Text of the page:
An additional offshoot of this latter approach would be that if we are concerned with the presence of something that is technically an ervah, then there should be no problem with listening to one's wife while she is a nidda, or with listening to the voice of an unmarried girl who is not a nidda (of course, Jewish girls do not go to the mikveh until marriage, so this is essentially a moot point for girls who have menstruated). As such, the To'afot Re'eim (note 130 to Yere'im 26) claims that one may listen to his wife sing while she is a nidda, since it is permitted for him to look at her at that time and thus this should be no different. On the other side of the coin, yet utilizing the same logic, the Pitchei Teshuva (O.C. 195:10) forbids one to listen to his wife sing while she is a nidda since the gemara in Shabbat 13a compares that status of a man's impure wife to that of another man's wife, both of whom are forbidden to him. The Ben Ish Chai adopts somewhat of a middle view, siding essentially with the Pitchei Teshuva, but ruling that if one's wife is impure but she is singing to comfort a child or to put the child to sleep, the man may remain in the room if he effectively has no other place to go.

One of the most common situations in which it is likely that a man will hear a woman's voice is at the Shabbat table while zemirot are being sung. The Be'eir Sheva claims that the fact that in this case the songs being sung are in the context of quasi-worship is irrelevant, and a woman should not allow her voice to be heard by men while singing zemirot (this may also apply to women singing loud in shul). On the other hand, the Sdei Chemed claims that since zemirot are sung for the purpose of praising Hashem, a woman may sing loud enough to be heard by men so long as they do not strain to hear her voice and derive benefit from it. In other words, the nature of the song can at least soften the hard-line view of kol isha.

One of the most famous rulings issued regarding the singing of zemirot on Shabbat comes from the Seridei Eish (2:8). A German rabbi in the late 1800's and early 1900's, he was asked about some of the practices of the French youth group "Yeshurun." Among the questionable activities that they engaged in was the singing of zemirot on Shabbat in groups made up of boys and girls. In the first part of his response, he offers the halachic aspect of this issue. While he first was aghast at this practice, he came to rely on the views of the great German Rabbis Samson Refael Hirsch and Azriel Hildesheimer, who allowed such singing based on the principle that "two voices cannot be distinguished" (based on a gemara in Rosh HaShana and elsewhere). In other words, since there are many people singing, it is hard to pick out one specific voice and thus there is no worry that any of the boys will be aroused by any one of the girls. He then goes on to cite the aforementioned view of the Sdei Chemed, noting that our source for the permissibility of men and women singing songs of praise to Hashem in unison comes from Shoftim 5, where Devorah and Barak sing to Hashem after their defeat of Sisera.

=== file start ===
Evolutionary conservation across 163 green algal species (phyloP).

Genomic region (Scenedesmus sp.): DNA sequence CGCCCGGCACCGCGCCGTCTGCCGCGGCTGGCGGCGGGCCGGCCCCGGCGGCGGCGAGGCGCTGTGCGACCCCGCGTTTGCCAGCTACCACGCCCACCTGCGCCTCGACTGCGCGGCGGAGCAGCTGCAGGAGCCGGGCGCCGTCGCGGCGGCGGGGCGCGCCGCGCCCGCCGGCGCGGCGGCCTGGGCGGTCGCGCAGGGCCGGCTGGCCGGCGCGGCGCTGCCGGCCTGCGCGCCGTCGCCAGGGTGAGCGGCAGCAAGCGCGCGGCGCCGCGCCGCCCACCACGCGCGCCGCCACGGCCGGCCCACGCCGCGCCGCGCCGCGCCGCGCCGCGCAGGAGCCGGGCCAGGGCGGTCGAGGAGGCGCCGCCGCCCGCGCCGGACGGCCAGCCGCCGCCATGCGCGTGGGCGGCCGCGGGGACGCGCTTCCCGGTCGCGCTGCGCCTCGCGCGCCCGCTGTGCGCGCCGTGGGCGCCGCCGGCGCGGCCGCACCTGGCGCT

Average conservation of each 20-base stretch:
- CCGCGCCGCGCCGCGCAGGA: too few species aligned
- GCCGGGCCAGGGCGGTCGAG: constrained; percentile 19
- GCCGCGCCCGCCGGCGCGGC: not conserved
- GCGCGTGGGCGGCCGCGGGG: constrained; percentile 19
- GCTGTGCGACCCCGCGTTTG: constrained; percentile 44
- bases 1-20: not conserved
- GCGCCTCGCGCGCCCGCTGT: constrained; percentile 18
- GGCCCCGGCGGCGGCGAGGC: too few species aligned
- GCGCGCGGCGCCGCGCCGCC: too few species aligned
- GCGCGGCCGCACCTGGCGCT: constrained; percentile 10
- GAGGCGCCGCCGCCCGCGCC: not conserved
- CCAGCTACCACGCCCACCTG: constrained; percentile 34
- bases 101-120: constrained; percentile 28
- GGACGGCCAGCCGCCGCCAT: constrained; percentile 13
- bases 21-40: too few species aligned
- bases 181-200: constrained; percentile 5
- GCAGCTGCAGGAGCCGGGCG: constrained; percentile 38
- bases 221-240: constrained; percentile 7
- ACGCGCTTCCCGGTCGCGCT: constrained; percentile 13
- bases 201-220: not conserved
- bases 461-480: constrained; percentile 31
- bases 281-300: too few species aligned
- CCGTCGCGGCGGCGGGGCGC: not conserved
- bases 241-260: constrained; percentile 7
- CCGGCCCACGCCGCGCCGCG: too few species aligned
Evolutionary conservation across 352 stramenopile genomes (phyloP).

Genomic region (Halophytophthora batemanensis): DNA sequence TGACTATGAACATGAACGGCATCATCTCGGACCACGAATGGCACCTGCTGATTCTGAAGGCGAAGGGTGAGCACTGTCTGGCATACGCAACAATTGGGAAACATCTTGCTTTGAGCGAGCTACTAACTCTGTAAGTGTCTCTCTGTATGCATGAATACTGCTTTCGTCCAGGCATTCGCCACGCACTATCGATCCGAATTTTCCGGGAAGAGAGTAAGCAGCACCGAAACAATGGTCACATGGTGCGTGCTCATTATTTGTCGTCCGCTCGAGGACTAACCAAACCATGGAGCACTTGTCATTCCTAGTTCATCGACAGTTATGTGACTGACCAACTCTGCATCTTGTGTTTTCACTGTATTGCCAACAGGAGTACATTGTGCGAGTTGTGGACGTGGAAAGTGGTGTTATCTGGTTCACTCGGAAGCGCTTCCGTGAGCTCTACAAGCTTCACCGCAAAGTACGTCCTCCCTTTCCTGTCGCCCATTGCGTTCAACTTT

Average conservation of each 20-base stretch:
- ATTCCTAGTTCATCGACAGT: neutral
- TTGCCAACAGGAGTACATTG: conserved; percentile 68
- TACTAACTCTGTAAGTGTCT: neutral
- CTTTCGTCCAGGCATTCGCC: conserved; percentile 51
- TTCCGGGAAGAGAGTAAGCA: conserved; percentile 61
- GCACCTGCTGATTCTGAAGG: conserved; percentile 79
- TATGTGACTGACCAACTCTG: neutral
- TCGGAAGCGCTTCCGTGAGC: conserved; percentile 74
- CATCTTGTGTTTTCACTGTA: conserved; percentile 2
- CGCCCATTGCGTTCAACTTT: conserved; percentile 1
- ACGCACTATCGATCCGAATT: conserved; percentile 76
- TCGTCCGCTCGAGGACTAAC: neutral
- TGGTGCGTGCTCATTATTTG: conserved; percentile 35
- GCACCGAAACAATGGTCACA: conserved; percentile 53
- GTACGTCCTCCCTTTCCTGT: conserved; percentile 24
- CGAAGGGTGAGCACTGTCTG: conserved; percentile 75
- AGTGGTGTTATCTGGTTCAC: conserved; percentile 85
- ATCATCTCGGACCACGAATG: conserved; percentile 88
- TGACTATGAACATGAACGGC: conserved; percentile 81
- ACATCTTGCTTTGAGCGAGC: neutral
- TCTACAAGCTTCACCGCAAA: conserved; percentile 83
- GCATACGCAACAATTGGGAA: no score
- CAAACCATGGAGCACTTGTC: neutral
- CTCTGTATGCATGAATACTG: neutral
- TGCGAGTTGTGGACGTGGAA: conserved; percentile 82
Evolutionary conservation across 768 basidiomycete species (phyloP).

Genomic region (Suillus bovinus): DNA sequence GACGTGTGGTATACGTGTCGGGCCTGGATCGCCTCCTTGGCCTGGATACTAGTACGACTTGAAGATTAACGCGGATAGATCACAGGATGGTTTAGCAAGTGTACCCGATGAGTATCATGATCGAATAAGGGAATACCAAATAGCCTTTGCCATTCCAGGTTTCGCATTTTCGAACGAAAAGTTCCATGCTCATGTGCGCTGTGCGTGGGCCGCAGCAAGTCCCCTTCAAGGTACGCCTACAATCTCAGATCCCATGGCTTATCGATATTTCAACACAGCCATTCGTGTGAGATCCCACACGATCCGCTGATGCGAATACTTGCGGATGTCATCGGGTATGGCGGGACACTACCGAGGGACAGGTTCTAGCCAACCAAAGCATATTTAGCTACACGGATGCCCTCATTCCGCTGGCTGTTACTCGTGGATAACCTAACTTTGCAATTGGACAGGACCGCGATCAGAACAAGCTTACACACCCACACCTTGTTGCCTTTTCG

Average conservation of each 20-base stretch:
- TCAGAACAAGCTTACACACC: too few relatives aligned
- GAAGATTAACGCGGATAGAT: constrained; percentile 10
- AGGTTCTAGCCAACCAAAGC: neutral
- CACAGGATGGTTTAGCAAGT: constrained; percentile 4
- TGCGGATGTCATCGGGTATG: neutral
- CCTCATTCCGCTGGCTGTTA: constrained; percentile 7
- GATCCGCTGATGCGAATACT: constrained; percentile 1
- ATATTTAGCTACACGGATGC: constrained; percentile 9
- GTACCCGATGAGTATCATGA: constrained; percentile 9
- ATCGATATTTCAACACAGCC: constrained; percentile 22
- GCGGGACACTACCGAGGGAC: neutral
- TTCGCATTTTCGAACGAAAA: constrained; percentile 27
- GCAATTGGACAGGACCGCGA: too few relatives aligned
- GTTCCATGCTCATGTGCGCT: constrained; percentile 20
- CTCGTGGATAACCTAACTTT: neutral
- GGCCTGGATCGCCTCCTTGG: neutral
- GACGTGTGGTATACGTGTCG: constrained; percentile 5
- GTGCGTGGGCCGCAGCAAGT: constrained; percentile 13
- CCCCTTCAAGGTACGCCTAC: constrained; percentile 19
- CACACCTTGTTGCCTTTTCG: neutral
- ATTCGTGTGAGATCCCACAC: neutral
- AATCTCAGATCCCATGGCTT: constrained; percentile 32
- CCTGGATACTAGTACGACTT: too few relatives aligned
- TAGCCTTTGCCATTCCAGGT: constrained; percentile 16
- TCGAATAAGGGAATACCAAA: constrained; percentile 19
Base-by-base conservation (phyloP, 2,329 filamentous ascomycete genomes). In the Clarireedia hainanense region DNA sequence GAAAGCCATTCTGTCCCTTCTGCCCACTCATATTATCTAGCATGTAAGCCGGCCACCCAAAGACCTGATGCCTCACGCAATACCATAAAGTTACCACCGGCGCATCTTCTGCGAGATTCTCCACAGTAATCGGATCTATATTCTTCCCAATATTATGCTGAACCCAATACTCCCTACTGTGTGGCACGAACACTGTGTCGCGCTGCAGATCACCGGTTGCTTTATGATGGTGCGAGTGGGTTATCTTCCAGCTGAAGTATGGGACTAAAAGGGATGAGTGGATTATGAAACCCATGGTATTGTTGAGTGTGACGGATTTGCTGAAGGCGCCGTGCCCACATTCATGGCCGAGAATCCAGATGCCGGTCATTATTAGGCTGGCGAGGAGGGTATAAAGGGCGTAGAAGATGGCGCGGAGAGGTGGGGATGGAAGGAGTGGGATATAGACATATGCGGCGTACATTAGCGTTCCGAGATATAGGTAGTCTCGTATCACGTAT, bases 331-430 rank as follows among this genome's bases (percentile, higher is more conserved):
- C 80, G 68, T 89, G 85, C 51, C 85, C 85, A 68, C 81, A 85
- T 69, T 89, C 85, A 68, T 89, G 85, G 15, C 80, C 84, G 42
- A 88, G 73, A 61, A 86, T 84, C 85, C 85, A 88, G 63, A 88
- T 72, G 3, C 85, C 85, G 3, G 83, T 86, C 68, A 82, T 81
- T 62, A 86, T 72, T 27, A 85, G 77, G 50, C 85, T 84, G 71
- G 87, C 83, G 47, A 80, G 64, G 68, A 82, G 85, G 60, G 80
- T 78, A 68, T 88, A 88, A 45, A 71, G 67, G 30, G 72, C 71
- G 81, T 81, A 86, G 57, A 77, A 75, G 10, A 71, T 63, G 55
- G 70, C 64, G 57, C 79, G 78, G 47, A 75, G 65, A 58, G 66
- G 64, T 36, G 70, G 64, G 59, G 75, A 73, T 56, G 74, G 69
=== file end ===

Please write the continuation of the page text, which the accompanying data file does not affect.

However, there is a second part to the responsum of the Seridei Eish. He notes that his answer is being written in the context of a crisis period of Jewish history. The Reform movement emanating from Germany was strong, and many people were being lost to Jewish observance. Furthermore, since there were few opportunities for girls to get real Jewish educations, they were often sent to state run schools, a practice that had a deleterious effect on the Jewishness of entire generations of mothers. Given all of this, the Seridei Eish writes that he feels that permitting kol isha by relying on these leniencies is a small price to pay in exchange for the preservation of the Jewish people in the face of an overwhelmingly secular society. He thus invokes the concept of "there is a time to act in the name of Hashem, and thus the Torah must be violated" (based on Tehillim 119:126) - if this small concession is not made, he felt that the potential losses would be far greater. However, it should be noted that this concession was made in accordance with accepted views, and not that he felt that halacha could be ignored because "it is too hard to keep."